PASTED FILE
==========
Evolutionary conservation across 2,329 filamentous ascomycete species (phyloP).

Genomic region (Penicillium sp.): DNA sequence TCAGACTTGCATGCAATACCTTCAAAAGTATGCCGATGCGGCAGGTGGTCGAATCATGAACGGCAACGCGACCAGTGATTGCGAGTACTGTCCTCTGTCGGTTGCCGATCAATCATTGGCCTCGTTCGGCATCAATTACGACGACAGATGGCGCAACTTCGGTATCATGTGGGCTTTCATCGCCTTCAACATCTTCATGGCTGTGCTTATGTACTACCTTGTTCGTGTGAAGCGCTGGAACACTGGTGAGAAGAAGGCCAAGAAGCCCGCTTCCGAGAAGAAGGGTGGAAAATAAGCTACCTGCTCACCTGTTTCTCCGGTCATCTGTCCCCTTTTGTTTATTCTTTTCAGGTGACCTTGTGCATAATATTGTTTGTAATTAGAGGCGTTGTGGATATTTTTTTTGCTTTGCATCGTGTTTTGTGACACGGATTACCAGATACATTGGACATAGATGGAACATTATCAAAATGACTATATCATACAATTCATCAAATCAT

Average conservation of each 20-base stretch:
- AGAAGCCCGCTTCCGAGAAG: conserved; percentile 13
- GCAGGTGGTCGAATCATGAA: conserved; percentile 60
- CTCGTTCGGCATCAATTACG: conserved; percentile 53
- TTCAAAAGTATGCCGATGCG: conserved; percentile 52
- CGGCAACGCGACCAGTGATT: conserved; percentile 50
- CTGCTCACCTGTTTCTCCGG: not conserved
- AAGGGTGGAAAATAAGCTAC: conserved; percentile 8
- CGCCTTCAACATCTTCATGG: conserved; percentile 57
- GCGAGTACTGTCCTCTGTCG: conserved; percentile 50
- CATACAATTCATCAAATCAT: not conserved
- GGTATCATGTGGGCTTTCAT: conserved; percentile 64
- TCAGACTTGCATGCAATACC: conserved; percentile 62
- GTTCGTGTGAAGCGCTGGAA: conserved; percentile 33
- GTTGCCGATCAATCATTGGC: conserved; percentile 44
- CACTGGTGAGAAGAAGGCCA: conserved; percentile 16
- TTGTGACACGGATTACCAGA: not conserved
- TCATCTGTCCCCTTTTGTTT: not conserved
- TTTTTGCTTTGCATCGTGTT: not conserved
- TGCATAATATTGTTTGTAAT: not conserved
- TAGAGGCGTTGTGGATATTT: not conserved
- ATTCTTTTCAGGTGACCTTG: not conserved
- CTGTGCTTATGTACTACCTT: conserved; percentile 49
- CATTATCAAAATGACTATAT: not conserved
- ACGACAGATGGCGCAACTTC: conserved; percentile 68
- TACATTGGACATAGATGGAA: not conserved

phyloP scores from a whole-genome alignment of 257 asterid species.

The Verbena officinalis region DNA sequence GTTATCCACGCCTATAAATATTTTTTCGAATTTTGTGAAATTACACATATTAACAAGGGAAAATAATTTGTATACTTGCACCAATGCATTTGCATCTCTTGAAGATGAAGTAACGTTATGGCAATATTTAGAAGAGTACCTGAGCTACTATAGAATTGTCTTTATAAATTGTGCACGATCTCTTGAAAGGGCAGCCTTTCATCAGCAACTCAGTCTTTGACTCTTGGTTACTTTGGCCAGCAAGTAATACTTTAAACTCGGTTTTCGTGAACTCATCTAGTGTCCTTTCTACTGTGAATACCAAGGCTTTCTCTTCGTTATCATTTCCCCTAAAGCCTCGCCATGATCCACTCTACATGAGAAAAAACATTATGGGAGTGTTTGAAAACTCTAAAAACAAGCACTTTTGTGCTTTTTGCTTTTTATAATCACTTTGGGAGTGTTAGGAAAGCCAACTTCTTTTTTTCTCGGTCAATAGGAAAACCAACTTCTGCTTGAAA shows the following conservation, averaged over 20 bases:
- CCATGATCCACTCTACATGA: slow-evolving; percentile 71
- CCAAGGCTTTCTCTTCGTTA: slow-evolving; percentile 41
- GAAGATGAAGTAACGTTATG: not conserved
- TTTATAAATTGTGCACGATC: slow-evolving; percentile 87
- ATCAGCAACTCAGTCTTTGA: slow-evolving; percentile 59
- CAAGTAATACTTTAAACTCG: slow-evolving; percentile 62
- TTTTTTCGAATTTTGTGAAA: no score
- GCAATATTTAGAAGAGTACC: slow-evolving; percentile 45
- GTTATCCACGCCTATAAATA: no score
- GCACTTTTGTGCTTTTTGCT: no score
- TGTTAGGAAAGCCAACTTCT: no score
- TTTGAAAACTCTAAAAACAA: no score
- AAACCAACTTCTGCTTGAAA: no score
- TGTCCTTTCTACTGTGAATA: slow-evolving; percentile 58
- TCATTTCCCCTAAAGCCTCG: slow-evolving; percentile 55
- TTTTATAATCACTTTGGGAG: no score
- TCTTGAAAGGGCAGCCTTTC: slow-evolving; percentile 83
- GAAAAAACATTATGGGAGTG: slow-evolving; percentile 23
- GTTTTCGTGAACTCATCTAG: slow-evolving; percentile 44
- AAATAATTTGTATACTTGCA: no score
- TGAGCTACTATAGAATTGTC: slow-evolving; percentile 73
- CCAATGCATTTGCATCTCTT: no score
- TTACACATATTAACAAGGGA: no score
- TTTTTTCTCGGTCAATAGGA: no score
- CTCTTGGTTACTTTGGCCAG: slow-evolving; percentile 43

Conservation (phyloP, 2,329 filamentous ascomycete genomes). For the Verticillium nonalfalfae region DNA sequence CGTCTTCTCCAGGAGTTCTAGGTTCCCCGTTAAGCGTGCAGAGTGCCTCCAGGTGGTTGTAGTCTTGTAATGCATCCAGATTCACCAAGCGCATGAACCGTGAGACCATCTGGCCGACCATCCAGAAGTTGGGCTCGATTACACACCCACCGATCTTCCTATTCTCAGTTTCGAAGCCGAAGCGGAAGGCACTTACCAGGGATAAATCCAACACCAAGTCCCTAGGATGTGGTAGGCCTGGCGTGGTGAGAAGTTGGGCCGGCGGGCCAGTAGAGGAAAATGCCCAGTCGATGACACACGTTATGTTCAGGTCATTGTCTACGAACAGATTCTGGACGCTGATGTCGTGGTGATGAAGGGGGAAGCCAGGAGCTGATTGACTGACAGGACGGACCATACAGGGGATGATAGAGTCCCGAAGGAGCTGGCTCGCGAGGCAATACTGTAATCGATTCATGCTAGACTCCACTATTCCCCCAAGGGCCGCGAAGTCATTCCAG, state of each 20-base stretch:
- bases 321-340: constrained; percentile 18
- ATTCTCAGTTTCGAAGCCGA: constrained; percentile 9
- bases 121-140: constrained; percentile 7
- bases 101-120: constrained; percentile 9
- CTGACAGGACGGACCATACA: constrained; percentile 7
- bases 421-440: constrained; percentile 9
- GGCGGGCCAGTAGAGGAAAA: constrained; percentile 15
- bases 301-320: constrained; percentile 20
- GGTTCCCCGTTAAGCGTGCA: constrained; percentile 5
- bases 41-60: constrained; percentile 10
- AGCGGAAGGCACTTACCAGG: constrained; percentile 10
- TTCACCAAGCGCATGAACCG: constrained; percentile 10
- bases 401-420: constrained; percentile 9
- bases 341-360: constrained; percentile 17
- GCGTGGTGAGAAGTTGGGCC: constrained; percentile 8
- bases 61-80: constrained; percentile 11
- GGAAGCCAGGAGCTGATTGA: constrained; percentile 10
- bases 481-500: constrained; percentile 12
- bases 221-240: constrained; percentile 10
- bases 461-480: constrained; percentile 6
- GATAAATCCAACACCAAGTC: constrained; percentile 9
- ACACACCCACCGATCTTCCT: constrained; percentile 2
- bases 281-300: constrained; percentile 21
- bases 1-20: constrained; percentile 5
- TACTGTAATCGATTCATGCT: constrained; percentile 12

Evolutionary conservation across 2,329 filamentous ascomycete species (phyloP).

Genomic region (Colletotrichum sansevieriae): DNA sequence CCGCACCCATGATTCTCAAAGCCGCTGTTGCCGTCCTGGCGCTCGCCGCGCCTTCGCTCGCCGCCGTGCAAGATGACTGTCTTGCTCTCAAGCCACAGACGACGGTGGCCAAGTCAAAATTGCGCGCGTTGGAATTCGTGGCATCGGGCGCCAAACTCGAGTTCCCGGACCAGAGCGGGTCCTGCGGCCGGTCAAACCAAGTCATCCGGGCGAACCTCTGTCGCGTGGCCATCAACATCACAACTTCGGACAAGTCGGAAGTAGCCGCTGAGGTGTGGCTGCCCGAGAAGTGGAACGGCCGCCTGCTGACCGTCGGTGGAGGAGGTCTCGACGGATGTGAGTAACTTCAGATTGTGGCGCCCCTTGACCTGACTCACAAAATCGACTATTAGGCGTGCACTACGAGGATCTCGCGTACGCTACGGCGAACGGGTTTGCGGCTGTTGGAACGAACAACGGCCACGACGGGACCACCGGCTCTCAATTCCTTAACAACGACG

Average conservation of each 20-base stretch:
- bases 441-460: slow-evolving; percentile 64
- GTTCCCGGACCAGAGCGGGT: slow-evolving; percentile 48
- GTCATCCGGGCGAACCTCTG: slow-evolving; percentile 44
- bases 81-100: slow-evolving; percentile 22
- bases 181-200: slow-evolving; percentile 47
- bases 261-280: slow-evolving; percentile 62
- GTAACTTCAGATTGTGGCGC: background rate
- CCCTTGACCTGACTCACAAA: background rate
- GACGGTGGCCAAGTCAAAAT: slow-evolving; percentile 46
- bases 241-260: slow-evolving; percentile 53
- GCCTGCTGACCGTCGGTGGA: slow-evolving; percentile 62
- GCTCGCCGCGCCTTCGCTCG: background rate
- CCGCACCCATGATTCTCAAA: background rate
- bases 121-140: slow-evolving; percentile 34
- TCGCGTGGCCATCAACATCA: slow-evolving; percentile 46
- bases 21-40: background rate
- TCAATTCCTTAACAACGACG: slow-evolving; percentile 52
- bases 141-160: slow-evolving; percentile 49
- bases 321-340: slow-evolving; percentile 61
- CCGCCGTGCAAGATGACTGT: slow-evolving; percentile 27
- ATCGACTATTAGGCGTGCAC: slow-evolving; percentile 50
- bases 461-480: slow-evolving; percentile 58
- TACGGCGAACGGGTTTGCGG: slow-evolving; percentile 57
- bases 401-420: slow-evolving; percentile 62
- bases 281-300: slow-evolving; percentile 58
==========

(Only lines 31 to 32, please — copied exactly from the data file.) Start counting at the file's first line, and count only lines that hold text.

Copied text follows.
- CCATGATCCACTCTACATGA: slow-evolving; percentile 71
- CCAAGGCTTTCTCTTCGTTA: slow-evolving; percentile 41